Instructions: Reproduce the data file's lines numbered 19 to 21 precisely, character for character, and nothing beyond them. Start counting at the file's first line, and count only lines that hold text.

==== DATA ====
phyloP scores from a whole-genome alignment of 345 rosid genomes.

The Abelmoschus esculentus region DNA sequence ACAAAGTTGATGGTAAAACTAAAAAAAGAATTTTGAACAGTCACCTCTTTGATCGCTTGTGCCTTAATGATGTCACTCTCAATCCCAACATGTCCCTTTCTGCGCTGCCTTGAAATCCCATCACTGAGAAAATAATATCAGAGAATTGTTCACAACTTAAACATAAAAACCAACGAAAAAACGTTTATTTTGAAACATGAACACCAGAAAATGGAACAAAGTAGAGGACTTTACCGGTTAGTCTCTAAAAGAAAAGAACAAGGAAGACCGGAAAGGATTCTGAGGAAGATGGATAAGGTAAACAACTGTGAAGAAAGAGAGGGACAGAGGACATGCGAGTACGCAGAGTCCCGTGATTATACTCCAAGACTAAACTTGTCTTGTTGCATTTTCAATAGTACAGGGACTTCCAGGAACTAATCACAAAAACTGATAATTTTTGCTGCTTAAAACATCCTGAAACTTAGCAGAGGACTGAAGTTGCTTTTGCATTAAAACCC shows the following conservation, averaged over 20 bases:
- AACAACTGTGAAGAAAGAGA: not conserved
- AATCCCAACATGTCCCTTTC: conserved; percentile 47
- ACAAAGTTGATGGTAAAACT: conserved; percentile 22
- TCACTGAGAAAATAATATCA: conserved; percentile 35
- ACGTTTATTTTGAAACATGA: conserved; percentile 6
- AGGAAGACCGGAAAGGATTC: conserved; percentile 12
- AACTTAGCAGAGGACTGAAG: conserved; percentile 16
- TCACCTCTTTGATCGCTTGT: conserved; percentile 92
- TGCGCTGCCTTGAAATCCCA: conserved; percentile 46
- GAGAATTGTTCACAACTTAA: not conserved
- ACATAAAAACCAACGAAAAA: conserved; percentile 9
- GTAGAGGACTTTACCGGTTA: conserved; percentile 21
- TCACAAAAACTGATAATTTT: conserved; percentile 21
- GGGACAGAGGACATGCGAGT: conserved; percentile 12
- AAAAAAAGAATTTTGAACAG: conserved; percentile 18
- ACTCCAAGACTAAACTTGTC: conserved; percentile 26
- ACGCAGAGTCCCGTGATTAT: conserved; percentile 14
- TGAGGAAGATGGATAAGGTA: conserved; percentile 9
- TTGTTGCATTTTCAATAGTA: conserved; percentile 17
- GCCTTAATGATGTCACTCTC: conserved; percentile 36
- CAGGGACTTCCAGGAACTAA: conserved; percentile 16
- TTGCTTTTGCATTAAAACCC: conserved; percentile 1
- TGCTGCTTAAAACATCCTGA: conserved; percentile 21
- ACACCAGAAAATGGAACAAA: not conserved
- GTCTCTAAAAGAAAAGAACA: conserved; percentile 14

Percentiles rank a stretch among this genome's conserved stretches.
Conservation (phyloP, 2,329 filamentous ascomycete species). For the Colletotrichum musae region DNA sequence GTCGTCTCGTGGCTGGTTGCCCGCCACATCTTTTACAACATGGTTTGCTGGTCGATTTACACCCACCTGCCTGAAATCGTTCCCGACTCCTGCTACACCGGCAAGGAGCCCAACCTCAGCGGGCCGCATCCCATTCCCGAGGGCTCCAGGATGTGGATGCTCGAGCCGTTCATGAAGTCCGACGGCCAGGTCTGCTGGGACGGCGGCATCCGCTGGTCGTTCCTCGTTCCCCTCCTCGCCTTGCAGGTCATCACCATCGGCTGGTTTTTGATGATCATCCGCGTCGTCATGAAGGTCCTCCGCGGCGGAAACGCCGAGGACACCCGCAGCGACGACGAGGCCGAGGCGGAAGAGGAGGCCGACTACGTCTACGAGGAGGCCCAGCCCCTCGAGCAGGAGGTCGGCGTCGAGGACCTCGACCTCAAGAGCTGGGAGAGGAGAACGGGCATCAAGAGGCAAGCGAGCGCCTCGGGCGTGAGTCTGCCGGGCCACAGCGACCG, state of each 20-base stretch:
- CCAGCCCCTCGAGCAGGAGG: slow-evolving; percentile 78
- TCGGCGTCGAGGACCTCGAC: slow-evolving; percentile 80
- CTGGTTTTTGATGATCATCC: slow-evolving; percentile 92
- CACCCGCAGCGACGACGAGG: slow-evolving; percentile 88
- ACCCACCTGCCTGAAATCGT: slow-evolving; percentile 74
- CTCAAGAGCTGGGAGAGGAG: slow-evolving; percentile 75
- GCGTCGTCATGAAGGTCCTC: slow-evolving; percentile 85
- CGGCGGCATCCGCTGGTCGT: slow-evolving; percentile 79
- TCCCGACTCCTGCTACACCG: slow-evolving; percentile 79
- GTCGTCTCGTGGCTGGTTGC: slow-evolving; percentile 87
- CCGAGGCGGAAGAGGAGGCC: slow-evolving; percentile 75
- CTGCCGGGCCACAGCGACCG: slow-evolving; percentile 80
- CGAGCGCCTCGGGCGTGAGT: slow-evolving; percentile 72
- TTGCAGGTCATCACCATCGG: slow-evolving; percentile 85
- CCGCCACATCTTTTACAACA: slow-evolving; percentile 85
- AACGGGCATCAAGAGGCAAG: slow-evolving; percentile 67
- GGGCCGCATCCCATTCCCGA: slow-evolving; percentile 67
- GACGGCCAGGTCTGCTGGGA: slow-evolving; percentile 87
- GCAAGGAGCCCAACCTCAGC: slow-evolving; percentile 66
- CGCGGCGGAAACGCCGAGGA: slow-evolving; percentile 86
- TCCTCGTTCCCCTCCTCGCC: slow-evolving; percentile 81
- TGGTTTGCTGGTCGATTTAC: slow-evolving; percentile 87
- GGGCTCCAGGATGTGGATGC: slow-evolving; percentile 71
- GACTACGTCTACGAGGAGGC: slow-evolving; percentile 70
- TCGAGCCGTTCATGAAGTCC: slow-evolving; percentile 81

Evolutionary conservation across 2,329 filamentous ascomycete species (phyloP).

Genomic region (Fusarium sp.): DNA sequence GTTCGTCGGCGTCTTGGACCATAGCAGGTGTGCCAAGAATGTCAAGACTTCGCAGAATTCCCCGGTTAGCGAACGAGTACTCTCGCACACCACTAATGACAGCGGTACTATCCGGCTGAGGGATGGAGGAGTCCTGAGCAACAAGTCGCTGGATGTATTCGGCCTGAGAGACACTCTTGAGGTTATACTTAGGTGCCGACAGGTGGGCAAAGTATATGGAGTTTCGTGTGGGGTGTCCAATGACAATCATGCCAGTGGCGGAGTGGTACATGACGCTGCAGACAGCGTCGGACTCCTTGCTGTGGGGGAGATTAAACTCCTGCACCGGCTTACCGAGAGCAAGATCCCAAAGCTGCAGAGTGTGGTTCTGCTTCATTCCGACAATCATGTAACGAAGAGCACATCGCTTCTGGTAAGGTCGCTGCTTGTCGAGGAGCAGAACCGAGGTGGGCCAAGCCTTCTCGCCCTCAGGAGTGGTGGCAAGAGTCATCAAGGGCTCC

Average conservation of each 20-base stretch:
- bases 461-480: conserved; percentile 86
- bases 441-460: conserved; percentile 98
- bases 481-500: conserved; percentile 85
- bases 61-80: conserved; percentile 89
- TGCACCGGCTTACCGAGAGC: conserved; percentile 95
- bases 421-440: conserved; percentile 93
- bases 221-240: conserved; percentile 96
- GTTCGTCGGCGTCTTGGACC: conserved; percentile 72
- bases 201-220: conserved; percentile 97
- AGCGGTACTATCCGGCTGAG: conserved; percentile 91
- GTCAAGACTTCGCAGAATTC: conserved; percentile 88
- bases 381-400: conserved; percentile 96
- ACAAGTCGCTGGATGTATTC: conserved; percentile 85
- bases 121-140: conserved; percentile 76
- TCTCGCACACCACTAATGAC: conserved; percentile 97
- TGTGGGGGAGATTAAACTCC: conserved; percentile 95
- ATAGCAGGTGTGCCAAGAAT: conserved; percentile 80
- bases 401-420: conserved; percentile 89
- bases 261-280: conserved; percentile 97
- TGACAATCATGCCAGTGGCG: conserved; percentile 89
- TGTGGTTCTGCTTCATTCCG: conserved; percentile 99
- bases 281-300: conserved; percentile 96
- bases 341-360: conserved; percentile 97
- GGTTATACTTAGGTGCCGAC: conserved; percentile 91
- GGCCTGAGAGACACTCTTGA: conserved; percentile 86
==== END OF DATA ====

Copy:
- ACGCAGAGTCCCGTGATTAT: conserved; percentile 14
- TGAGGAAGATGGATAAGGTA: conserved; percentile 9
- TTGTTGCATTTTCAATAGTA: conserved; percentile 17